Note that this unfunded project is adding to San Francisco’s debt.
PS: MUNI sucks. And San Francisco’s “strong Mayor” systems sucks as well. Perhaps there’s a relationship there…
PPS: Speaking of which, Mayor Ed Lee’s approval rating is now in the 40′s and MUNI’s on-time rating is down in the 50′s. Perhaps there’s a relationship there…
PPPS: An on-time rating is a fairly stupid way to keep track of MUNI, but it’s what we have so oh well… (more)
For the first time in more than a decade, the San Francisco Municipal Transportation Agency released a report on the on-time arrival rate of its buses and trains without inflating the numbers…
Muni’s willingness to use accurate on-time numbers came after The Bay Citizen reported in July that Muni officials were using accounting maneuvers to boost the reported on-time rate by as much as 18 percent since 2001, according to an internal memo. The transit agency has been under pressure to improve timeliness since 1999, when San Francisco residents approved a ballot measure requiring the transit agency to be on time at least 85 percent of the time…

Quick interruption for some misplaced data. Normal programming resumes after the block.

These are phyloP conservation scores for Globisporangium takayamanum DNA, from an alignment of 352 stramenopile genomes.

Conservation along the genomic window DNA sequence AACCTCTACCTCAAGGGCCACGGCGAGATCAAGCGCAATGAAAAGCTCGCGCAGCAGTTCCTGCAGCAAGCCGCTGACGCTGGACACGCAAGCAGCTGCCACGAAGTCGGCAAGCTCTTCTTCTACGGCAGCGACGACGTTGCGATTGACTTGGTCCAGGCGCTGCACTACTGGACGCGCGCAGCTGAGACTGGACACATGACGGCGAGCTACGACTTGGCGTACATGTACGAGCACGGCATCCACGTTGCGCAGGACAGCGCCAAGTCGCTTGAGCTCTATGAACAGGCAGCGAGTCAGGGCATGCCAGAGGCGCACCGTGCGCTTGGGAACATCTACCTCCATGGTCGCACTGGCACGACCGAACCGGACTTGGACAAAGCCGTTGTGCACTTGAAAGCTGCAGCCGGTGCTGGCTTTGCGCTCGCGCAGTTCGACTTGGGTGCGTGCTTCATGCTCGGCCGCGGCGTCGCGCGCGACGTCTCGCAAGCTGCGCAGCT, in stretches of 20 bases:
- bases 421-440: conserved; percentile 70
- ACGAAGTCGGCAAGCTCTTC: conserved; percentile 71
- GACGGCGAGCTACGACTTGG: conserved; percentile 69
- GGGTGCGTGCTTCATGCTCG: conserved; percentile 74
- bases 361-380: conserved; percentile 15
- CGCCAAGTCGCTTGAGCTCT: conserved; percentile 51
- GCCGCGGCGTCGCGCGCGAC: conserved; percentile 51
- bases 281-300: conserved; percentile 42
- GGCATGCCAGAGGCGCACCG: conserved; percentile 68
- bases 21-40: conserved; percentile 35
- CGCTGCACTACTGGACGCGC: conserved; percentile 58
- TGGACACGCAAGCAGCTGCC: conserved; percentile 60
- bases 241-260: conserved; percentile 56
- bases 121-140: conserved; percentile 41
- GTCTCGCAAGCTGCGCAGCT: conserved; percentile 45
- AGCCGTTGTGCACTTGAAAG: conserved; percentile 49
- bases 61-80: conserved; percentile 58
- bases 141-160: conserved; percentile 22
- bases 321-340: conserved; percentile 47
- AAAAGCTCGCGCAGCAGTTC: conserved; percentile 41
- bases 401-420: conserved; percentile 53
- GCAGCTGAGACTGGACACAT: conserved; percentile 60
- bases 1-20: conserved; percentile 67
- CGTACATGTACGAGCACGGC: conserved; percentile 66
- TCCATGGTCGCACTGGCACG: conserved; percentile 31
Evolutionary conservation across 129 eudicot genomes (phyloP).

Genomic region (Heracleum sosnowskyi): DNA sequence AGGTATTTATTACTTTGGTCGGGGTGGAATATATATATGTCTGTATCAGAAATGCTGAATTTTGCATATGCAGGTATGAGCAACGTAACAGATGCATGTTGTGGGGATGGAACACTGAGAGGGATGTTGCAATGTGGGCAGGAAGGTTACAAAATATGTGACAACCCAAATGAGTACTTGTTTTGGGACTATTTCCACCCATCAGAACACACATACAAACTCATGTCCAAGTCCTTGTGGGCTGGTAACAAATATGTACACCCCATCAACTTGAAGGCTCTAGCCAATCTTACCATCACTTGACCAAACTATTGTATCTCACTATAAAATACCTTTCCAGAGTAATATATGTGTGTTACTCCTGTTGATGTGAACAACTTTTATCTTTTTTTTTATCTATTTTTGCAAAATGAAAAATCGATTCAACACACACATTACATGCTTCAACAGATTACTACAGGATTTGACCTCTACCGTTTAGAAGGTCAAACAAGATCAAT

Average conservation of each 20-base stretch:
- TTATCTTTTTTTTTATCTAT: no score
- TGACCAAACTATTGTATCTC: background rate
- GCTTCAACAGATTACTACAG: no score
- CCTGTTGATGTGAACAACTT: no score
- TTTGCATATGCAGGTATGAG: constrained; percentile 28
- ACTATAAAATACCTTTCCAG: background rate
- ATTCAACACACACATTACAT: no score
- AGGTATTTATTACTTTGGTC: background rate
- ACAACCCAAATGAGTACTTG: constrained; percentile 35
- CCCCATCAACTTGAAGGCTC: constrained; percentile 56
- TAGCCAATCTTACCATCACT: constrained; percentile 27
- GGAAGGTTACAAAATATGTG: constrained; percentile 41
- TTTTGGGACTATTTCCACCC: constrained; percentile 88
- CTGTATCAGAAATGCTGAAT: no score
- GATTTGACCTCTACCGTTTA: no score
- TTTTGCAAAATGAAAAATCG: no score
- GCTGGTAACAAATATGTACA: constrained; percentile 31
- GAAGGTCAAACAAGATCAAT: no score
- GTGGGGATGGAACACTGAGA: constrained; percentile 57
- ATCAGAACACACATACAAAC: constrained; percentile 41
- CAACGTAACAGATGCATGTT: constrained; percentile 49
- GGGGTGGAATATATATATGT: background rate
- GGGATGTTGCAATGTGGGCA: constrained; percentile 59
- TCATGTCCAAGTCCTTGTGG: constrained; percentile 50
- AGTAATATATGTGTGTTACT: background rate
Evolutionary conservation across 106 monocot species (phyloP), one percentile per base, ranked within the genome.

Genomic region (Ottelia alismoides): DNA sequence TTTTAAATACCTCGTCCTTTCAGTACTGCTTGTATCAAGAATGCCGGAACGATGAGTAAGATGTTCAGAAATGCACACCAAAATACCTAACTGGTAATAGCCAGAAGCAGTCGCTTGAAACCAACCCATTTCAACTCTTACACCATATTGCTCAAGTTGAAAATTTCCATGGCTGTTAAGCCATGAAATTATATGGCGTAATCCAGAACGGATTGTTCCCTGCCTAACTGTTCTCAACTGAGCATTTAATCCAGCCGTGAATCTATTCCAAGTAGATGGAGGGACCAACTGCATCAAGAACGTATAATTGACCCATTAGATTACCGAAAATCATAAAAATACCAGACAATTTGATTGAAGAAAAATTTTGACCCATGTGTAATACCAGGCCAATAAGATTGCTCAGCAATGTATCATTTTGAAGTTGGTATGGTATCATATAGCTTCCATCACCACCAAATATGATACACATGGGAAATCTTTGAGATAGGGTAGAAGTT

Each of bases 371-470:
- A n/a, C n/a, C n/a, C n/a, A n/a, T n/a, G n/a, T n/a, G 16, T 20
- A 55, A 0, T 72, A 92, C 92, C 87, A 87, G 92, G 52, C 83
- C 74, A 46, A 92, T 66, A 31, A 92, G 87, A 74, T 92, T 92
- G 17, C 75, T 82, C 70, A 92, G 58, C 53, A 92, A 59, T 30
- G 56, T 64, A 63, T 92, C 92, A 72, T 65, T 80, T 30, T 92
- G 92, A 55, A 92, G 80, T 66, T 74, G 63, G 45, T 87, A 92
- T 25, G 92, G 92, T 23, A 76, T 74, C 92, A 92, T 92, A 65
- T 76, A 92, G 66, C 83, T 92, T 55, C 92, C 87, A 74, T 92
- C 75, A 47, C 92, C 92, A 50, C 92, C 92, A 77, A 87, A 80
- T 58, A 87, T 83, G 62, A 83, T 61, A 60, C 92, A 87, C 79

The Bay Citizen also found that Ford and another former CEO, Michael Burns, received bonuses that were tied directly to the inflated rates… (more)
Many San Francisco residents are fed up and want to break up the SFMTA, essentially repealing Prop “E”. They feel the agency is totally out of control. Repeated stories such as this one make it hard to trust the leadership.
With the possible entry of a fourth car sharing service into San Francisco, Daimler’s Car2Go, the MTA must consider exemptions from the city’s strict parking policies, specifically on-street parking in residential parking districts and metered zones… San Francisco is well-served by car sharing services:…
non-profit City CarShare that was the first in 2001
newcomer DriveNow‘s all-electric cars by BMW